2) For people who use their phone constantly – especially if used primarily for texting, e-mailing and web browsing – a convenient way to reduce blue light exposure is to use a blue light filter. These filters are available for smartphones, tablets, and computer screens and prevent significant amounts of blue light emitted from these devices from reaching the eyes without affecting the visibility of the display. Some are made with thin tempered glass that also protects the device’s screen from scratches.
3) Also, a number of lens manufacturers have introduced special glare-reducing anti-reflective coatings that also block blue light from both natural sunlight and digital devices.
4) Especially with use of computers, several guidelines are available to maximize eye comfort with continuous eye use. This includes lighting conditions, chair comfort, location of reference materials, position of the monitor, and the use of rest breaks. The most important and easily implementable of these is the 20-20-20 rule . Every 20 minutes, the user is encouraged to take a 20-second break and focus his/ her eyes on something at least 20 feet away. This prevents continuous staring, promotes complete blinking and reduces eye strain as our focus changes intermittently. This rule can be extrapolated to other gadgets too.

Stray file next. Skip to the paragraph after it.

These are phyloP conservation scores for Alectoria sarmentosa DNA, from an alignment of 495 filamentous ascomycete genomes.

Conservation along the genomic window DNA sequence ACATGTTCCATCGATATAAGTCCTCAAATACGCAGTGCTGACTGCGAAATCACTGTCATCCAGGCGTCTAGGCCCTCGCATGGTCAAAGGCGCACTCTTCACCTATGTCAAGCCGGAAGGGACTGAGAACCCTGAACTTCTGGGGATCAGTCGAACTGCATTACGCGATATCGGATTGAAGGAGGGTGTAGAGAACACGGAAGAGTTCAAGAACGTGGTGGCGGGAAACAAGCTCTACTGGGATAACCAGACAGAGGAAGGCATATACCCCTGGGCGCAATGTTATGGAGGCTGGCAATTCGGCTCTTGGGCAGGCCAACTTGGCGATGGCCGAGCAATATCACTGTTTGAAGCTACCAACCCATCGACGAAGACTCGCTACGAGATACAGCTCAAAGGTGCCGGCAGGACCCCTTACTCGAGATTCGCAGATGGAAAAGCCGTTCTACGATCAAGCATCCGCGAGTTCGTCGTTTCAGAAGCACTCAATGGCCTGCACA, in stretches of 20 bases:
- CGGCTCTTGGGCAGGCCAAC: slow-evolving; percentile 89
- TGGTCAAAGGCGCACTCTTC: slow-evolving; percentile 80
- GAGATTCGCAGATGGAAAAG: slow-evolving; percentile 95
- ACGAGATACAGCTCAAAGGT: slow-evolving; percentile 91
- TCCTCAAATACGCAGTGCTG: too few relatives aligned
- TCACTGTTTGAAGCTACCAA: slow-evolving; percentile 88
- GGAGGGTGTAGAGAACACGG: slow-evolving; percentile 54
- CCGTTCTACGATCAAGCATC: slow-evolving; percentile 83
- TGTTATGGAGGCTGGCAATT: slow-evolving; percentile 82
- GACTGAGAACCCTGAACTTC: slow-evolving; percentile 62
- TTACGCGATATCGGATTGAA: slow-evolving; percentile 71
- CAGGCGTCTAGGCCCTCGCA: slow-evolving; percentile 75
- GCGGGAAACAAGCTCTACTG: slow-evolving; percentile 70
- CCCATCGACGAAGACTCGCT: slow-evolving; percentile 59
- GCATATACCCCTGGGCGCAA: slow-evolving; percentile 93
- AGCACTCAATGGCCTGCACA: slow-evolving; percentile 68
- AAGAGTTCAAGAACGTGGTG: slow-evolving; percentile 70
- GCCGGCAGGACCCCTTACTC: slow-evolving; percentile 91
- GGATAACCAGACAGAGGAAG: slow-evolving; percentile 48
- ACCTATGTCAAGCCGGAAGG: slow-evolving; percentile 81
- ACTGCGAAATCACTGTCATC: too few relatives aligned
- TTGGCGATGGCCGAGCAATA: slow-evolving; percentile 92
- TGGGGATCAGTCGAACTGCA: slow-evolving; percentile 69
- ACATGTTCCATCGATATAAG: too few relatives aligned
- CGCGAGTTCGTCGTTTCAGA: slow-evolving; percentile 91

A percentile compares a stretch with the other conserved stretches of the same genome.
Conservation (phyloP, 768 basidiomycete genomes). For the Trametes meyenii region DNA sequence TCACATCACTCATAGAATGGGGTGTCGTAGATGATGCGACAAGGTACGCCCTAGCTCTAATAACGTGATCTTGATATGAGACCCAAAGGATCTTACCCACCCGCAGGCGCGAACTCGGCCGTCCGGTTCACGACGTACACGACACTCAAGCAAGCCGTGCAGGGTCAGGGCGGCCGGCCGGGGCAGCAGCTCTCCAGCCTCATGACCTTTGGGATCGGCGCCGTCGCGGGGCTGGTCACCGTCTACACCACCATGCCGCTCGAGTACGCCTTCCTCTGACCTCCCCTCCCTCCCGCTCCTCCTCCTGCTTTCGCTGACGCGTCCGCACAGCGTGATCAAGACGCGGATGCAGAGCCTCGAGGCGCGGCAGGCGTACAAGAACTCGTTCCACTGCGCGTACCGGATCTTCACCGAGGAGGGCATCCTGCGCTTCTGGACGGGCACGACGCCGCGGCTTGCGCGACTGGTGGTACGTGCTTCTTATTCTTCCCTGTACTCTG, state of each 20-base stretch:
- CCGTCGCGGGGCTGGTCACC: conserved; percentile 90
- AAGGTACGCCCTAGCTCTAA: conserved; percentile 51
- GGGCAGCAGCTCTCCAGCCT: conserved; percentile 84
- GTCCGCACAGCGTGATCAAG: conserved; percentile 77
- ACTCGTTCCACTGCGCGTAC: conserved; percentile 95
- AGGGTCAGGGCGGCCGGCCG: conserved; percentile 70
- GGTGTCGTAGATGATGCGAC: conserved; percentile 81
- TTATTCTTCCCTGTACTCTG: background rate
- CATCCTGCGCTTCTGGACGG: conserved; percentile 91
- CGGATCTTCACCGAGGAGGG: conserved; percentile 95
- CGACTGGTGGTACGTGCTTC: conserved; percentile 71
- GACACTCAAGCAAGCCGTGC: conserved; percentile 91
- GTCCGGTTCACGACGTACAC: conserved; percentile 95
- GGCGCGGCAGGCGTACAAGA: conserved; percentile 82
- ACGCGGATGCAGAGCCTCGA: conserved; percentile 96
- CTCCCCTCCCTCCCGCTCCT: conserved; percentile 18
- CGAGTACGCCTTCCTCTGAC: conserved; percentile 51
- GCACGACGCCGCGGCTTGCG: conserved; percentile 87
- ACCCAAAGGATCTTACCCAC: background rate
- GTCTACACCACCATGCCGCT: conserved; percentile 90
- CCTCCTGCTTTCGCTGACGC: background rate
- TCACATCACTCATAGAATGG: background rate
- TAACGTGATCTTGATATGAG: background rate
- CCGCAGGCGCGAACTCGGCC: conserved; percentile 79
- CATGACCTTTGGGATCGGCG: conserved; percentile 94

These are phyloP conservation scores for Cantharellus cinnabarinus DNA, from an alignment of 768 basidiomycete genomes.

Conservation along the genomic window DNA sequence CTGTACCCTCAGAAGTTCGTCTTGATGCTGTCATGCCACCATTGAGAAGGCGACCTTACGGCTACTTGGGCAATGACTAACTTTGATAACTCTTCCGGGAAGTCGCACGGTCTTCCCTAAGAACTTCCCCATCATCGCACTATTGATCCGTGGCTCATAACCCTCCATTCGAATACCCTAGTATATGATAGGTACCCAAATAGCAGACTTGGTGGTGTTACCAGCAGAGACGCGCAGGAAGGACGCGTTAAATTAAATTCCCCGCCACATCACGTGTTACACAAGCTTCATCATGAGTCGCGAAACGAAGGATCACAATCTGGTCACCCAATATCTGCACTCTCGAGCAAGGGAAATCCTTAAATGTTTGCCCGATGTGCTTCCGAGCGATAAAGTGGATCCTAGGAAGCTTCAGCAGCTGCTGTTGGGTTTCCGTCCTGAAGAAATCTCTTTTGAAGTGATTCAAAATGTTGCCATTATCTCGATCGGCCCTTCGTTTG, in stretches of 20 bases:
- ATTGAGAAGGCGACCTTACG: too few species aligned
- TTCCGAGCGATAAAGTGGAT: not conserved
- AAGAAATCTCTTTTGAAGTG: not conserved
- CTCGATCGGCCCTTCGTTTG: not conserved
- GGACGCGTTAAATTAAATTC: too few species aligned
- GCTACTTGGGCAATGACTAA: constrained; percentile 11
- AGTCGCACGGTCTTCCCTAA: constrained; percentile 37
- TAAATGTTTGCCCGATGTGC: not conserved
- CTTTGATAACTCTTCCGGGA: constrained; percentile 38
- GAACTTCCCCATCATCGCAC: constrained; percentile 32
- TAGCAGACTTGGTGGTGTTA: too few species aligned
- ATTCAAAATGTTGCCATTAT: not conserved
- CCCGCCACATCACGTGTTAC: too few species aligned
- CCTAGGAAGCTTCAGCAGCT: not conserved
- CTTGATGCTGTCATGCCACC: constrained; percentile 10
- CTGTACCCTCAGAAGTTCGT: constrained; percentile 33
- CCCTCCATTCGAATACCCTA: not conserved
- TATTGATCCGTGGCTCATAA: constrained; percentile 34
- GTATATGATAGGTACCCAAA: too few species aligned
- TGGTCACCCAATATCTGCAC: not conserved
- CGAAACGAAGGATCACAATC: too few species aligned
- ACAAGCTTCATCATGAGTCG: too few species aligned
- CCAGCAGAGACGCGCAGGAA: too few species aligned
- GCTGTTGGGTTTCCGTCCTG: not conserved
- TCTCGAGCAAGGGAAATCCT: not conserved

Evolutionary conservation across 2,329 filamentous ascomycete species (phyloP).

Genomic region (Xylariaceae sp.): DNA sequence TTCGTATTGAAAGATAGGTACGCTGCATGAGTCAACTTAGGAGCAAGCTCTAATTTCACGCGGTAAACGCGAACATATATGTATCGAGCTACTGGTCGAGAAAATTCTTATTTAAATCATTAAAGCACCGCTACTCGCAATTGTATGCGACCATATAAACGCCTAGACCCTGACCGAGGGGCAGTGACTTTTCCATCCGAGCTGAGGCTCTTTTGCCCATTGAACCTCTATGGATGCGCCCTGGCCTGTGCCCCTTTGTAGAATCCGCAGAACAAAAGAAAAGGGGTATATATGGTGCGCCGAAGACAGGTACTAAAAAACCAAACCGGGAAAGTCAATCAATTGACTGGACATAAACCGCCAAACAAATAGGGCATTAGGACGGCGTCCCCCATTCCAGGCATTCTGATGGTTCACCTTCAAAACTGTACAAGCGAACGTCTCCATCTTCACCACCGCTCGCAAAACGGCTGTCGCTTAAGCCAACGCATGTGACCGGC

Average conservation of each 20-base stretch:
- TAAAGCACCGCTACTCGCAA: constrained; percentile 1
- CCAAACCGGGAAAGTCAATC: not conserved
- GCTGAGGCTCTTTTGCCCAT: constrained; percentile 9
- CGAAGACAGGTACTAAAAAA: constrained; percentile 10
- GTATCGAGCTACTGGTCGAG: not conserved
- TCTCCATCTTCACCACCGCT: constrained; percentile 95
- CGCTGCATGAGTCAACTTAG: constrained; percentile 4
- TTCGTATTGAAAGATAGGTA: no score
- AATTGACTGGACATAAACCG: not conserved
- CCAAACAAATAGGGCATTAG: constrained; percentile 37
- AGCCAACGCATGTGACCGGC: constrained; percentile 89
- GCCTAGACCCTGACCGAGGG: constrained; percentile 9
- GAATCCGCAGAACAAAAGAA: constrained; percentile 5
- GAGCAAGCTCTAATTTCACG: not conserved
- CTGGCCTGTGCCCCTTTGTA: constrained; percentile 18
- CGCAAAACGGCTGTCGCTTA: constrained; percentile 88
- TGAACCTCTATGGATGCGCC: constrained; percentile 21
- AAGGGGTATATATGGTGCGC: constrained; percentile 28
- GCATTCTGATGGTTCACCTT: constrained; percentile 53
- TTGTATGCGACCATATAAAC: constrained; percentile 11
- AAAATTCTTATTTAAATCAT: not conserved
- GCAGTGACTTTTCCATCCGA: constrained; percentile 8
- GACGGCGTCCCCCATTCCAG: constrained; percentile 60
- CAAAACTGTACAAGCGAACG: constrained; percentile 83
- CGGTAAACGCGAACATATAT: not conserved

5) In addition, symptomatic treatment in the form of tear supplements can provide temporary relief. Also proper use of spectacle correction as required will reduce strain on the eyes. Hence a complete eye checkup by a specialist is warranted in all such cases.
But, as it is always said, prevention is the best medicine. Reducing the time we spend on digital devices and taking meaningful breaks can go a long way in saving our eyes from unnecessary torture. Improving awareness in adults and inculcating good habits in children are the need of the hour. Children should not be made to depend on gaming consoles or smart phones to spend their free time, instead outdoor physical activities should be included in their daily routine.
Inputs by Dr Minu Ramakrishnan, Professor and Head, Department of Ophthalmology, K J Somaiya Hospital and Medical College.